How long should I keep my tax records?
Discarding tax records too soon can be costly.
The general rule
You must save your tax records as long as your tax return can be audited. So how long is that? If you want to be safe, keep most tax records for 6 years after your return is filed.
The basic statute of limitations gives the IRS 3 years from the date you file your return to audit your return. New Mexico's rule is a little different. Their 3-year clock starts running in the year in which your return is due and runs until December 31 of the 3rd year.
There are exceptions
6 years if you do not report income and the amount not reported is more than 25% of the gross income shown on your return. For New Mexico the threshold is under-reporting 10% of the tax.
For a claim for credit or refund, the SOL is 3 years from the date you filed your original return or within 2 years of the last payment you made. Important: Applying the refund SOL can be very confusing. Also read Can I get a refund on an old return?
7 years if your claim is due to a bad debt deduction or due to a loss from worthless securities.
Practically indefinitely for capital assets (see below) or the life of the assets & after, even when you dispose of the asset.
Indefinitely if no return is filed.
Indefinitely if a fraudulent return is filed.
Keep records relating to investments, real estate, business equipment & vehicles used in business and other capital assets until the period of limitations expires for the year in which you dispose of the property in a taxable transaction. You must keep these records to figure any depreciation, amortization, or depletion deduction and to figure the gain or loss when you sell or otherwise dispose of the property.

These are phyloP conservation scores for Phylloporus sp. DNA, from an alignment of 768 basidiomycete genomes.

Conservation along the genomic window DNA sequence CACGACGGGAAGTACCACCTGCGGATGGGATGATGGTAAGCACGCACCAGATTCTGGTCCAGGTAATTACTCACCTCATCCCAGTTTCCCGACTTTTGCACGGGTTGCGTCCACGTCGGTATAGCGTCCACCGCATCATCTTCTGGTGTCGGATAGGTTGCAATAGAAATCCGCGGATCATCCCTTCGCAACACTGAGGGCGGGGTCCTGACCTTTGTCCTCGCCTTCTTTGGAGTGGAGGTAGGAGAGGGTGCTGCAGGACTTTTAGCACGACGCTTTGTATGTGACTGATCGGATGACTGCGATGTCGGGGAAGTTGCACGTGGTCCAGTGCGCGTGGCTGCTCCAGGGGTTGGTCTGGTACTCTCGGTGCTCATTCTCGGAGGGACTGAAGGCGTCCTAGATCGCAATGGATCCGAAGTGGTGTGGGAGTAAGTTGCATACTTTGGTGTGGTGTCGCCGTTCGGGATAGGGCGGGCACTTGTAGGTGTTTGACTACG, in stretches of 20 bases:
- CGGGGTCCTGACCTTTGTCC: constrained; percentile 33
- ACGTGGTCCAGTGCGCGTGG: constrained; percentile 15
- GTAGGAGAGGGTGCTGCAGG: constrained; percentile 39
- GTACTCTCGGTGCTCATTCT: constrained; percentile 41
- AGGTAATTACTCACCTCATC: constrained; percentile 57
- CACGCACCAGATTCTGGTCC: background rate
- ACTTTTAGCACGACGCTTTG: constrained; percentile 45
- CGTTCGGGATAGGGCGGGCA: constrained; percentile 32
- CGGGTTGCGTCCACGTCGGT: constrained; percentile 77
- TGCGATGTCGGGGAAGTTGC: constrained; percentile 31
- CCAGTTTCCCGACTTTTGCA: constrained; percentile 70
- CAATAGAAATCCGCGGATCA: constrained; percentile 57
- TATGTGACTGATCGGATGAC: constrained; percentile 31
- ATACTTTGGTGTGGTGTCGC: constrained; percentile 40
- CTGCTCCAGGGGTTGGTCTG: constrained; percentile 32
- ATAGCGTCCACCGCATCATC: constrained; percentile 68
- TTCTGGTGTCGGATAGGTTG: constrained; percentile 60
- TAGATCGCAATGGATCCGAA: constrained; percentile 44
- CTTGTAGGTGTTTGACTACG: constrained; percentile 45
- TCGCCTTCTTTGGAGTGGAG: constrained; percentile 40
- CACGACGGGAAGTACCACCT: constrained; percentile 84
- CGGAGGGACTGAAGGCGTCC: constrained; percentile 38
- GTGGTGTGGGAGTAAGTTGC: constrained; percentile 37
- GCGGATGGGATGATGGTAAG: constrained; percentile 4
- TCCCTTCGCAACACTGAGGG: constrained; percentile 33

If you received property in a nontaxable exchange or by gift, you must keep the records on the old property, as well as on the new property, until the period of limitations expires for the year in which you dispose of the new property in a taxable disposition.
What should I do with my records?
When your records are no longer needed for tax purposes, do not discard them until you check to see if you have to keep them longer for other purposes. For example, your insurance company or creditors may require you to keep them longer than the IRS does. If you're not sure what to keep or for how long, you can scan them and save them on your computer. (Just be sure you have backup in case of computer problems.)
Tip: You don't have to keep the actual paper records - you can scan them. Your virtual filing system should enable you to find documents when you need them. Giving digital files descriptive names is the key; don't just accept the default name given by your scanning software - names like Scan01 or IMG2021062501 don't tell you about the document in the file. And be sure you have backups in case your computer is lost, stolen or you hard drive needs to be replaced.
Also read Get copies of tax returns & transcripts